Jul 26, 2021 at 20:37

1 Answer 1


Th fight of the Sarmatians (such as the Scythians before) was based on heavy cavalry. This heavy cavalry was provided mainly by nobles, or feuds. Those feuds had territories on which their family, and sometimes their tribes, were farming, fishing, and raised cattle. Overall, there were not that much of feuds for the total number of Scythians/Sarmatians population.

This is the first liability: low number of fighters.

This system had an advantage: those fighters had great horses and equipment. But there was another problem: the Scythians/Sarmatians used heavy cavalry as a strike force and mounted archery as a skirmishing force. As the battle of Jaxartes shows, they were not open to new and inventive tactics: this was fire and strike until the enemy flees.

When the Goths came, the Sarmatians faced a numerous opponent with strong unit of all kind (infantry and cavalry): this could have been beaten tactically only with adaptation of tactics, that the Sarmatians were slow and reluctant to. On a strategic point of view, the Goths forced massive withdrawal by seizing land quickly.

Against the Hunnic army, it was worse because the Sarmatians faced similar soldiers with similar tactics, but more numerous and better tactically: the Huns massively used the retreating tactic of the Parthians.

So ultimately, the Sarmatians failed as a people. But their heavy units of cavalry were still valuable one integrated in the larger and more adaptable Roman army.


The tactics used by the Goths combined infantry to fix the enemy and cavalry to charge him, as they did at Andrinople against the Romans. The Sarmatians were unable to assist their heavy cavalry with other units. The usual result for such a situation is that the Sarmatian first charge is devastating, then the heavy cavalry is stuck by enemy infantry and cavalry and can't fallback to charge again with full power: noble cavalrymen are slowly killed and this results in the disaster for the total Samarthian army, that had not that much nobles to send to fight.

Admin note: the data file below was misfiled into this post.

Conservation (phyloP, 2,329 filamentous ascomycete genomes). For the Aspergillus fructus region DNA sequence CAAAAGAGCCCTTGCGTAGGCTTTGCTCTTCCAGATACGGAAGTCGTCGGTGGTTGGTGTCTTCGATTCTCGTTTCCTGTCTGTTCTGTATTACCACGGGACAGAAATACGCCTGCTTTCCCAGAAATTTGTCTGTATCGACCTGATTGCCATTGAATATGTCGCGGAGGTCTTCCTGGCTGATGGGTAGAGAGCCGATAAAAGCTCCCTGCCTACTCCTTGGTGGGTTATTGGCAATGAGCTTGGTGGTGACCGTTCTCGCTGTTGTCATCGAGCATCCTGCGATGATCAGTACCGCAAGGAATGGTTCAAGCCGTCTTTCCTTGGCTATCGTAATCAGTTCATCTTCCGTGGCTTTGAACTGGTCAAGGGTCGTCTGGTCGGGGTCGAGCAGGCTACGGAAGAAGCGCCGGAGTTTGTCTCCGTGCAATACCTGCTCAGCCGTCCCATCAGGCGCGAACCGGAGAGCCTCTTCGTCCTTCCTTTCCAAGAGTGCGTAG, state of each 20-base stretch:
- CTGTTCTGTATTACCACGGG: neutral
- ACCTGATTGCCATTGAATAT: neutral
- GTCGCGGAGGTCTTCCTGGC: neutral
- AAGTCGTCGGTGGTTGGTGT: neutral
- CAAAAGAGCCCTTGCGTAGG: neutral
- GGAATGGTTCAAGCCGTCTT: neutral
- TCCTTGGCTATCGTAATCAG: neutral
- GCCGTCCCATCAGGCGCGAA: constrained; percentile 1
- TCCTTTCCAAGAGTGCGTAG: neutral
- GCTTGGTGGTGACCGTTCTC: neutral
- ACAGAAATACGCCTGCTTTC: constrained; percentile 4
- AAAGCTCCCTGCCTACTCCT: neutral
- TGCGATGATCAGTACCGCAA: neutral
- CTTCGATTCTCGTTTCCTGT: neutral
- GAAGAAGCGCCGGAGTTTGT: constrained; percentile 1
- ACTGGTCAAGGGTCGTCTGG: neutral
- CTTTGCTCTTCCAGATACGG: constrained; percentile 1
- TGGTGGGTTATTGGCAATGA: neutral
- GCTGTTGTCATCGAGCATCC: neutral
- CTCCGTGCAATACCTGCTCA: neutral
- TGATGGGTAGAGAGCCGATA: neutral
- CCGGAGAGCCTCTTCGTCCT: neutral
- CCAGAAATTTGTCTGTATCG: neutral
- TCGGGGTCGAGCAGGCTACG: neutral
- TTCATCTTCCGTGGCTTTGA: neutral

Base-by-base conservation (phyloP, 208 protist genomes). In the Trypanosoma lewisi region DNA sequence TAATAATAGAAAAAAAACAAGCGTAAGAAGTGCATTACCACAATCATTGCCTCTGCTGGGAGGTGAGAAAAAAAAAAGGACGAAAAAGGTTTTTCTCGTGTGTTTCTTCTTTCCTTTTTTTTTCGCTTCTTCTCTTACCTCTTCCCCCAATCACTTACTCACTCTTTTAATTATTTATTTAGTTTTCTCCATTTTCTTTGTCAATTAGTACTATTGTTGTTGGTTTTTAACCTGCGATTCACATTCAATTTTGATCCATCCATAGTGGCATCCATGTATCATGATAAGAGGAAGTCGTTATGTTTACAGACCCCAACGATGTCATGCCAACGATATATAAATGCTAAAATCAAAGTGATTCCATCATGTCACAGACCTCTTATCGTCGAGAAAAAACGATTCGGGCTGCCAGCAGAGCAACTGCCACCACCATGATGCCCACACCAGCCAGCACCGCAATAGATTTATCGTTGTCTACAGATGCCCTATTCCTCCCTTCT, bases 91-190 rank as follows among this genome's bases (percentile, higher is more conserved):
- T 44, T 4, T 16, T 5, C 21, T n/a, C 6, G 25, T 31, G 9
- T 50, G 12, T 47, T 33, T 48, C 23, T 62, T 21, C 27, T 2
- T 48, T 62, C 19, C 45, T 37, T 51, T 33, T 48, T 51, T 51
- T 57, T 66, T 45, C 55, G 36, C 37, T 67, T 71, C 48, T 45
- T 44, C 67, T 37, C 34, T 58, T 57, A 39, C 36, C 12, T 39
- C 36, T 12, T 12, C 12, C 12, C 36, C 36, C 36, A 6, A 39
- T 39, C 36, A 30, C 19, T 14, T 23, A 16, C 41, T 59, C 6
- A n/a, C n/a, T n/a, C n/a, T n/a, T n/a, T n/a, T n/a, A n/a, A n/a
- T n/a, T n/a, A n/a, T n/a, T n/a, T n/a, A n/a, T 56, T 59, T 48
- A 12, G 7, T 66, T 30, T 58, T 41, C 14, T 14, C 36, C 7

Goth forces did use infantry as main block on which the Sarmathian charged, but they also used, according to the source, "a supporting heavy cavalry force equipped with lance and sword.". This force allows the Goths to use advanced tactics while the Sarmathians lacked good infantry, they had only cavalry.

As a side note, as far as I know, both Gothic and Sarmathian armies had archers, but they stuck to auxiliary roles.

  • 1
    What tactics exactly are you referring to that the Sarmatians didn't use and the Goths did? Also, correct me with sources if possible if I'm wrong, but I thought the Goths were a primarily infantry force? en.wikipedia.org/wiki/Gothic_and_Vandal_warfare#Troop_types. Of course this page could be wrong but it's not exactly easy to find resources on the troop composition of a relatively obscure eastern Germanic tribe
    Jul 26, 2021 at 20:36
  • Also, I get what you mean, but I feel like "failed as a people" is kind of harsh. They were still the dominant force on the pontic steppe for about 600 years, that's still pretty impressive, methinks.
    Jul 26, 2021 at 21:19
  • @WOAHDUDE I edited. About "ultimately failed as a people", I only mean that the people had to flee its territory, but the Sarmatian cavalryman was still valuable in the roman army Jul 27, 2021 at 14:05